I am happy to admit that personally I have a strong aversion against all the tribalism and identity assignments of people, and the fact that we are spending so much time on something that has not yielded a single use case so far for OHDSI. Yes, it is easy, everybody believes he or she “understands” races, and therefore we can endlessly debate it. Gender/Sex debates are equally popular and fruitless from the perspective of us generating evidence that promotes better health decisions and better care, as our mission requires.
But let me set my negative affections aside. Let’s discuss what we really might need, and how it should be represented.
The current ETHNICITY_CONCEPT_ID/RACE_CONCEPT_ID clearly do not work well: They are following some US Office of Management and Budget guidelines for how the US Census should deal with it. The whole Ethnicity “Hispanic” or “Not Hispanic” we have now is because in one of the censuses the third largest race was “Other”, and it was picked mostly by Hispanics. So, a separate entity was created to deal with that. For us I would argue it does not make sense, and more importantly, cannot work anywhere else in the world. In Korea, the split of ethnicities into “Hispanic” and “Not Hispanic” is ridiculous.
The question is could there be a clean solution? Currently, race and ethnicity definitions are based on the assumption that people can be meaningfully clustered based on similarities on the genetic, phenotypic, geographical co-location, social and/or religious attributes. Which one? Whatever works, it seems:
- Genetic: Obviously, our genes get inherited according to clear rules, and we have haplotypes (genes on the same chromosomes that cannot be easily inherited independently from each other). But as we know from the Genome project our alleles have a cosmopolitan distribution, like that of marine fish and birds. The distribution is not equal, but you have all alleles in all currently defined races. And the difference between any two people within a race on average is higher than between the average of the races. The best illustration for that is that the White Americans Craig Venter and James Watson are more different from each other than each of them to the Korean geneticist Kim Seong-Jin, all of which are amongst the first people having their genome fully sequenced.
- Phenotypic: I am not even starting. None of these attributes we think we so easily recognize have a common foundation allow unambiguous race distinction: Just one example: There are dark-skinned people in South Asia and various native races. And the thing breaks down when people mix. Obama is black? Why? He is just as white.
- Geographical co-location: yes in the pre-industrial world people couldn’t easily move around, and current ethnicities are defined through ancestry from a geographical region. Many people have no clue about the geographic location “they are from”, as the ancestry service commercials nicely show. We discussed the concept of the “French Canadian”, which is a geographical location that arguable was established rather recently based on mass-migration. From where? All over the place.
- Cultural and religious: don’t get me started. That stuff is completely elusive and only works locally. Apart from their language, the “Hispanics” in the Americas have a very different cultural distinction from the others compared to those in Europe. And obviously, these attributes can be easily changed. I can change my religion. Hey, I actually did a couple times (on paper, happy to tell what happened over beer). I am sure my outcomes are still the same.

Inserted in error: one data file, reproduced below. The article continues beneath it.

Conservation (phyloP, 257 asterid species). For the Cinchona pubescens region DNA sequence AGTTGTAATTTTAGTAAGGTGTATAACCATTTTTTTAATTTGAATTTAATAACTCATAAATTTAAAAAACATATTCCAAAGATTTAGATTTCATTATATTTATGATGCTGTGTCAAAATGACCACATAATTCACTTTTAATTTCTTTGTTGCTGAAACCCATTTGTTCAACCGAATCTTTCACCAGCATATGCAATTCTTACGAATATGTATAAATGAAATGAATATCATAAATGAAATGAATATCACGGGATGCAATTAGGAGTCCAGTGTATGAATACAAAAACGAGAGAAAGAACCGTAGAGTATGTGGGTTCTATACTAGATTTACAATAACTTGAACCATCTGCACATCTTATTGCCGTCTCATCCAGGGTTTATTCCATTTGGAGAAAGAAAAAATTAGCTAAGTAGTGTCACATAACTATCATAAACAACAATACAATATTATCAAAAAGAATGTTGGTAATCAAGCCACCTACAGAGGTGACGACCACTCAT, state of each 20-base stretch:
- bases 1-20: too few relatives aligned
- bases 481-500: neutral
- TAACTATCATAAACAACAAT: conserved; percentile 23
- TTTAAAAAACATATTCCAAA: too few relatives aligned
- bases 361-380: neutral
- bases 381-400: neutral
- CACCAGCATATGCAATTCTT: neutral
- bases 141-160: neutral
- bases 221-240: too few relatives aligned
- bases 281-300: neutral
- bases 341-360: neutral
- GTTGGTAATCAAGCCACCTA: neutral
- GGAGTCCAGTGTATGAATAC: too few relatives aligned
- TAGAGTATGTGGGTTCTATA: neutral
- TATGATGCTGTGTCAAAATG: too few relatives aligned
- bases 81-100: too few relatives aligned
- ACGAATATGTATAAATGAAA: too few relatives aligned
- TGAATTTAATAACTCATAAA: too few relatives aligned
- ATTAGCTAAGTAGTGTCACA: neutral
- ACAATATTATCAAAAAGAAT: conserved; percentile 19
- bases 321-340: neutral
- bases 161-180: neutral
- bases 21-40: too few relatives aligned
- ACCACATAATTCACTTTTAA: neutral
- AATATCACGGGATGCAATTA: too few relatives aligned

People argue that we might not be able to properly define it, but the self-assigned race and ethnicity have strong correlations to disease progression and treatment outcomes, as studies show all the time. So, something must be going on. I agree. But it is a mixture of all the above, which drive social and economical disparities, and often these features not being a function of the individual but that of the society around them. Except we have no way of capturing this globally.
Another argument I heard was that maybe we should accept the sub-optimal definition of the thing, since other Domains also have inaccurate concepts (e.g. syndromes in Condition). Far from it. In Condition, we may have some blurring on the edges, but most of the Conditions are pretty clean, and they work all over the world. While race and ethnicity are never clean. Not one of them.
Bottom line: There are personal or societal features of individuals that allow for some clustering. But these clusters have no definable cut-off lines, they are only reproducible locally (if that) and over historically short periods of time. In other words: We are all just Kenyans, who did some hanky panky with the neanderthals.
Here are pragmatic proposals of how to deal with this, removing the obvious flaws of the current system, but allowing the arsenal of OHDSI methods (including preference scoring) to continue working.
- We get rid of ETHNICITY_CONCEPT_ID, and continue only with the RACE_CONCEPT_ID, using the mixed Race-Ethnicity Concept hierarchy we currently have (but include the hispanics).
- We keep both ETHNICITY_CONCEPT_ID and RACE_CONCEPT_ID, but we split off the lower half of the Race/Ethnicity Concept hierarchy to and form a new Ethnicity Domain (including the hispanics). It that world, any ethnicity can be combined with any race.
- We drop the Race and Ethnicity Domain Concepts until such time that we can properly model biological and socio-economical attributes of people on a global level. Till then, folks can use their own >2B local concepts.
Sorry it got so long. Any thoughts?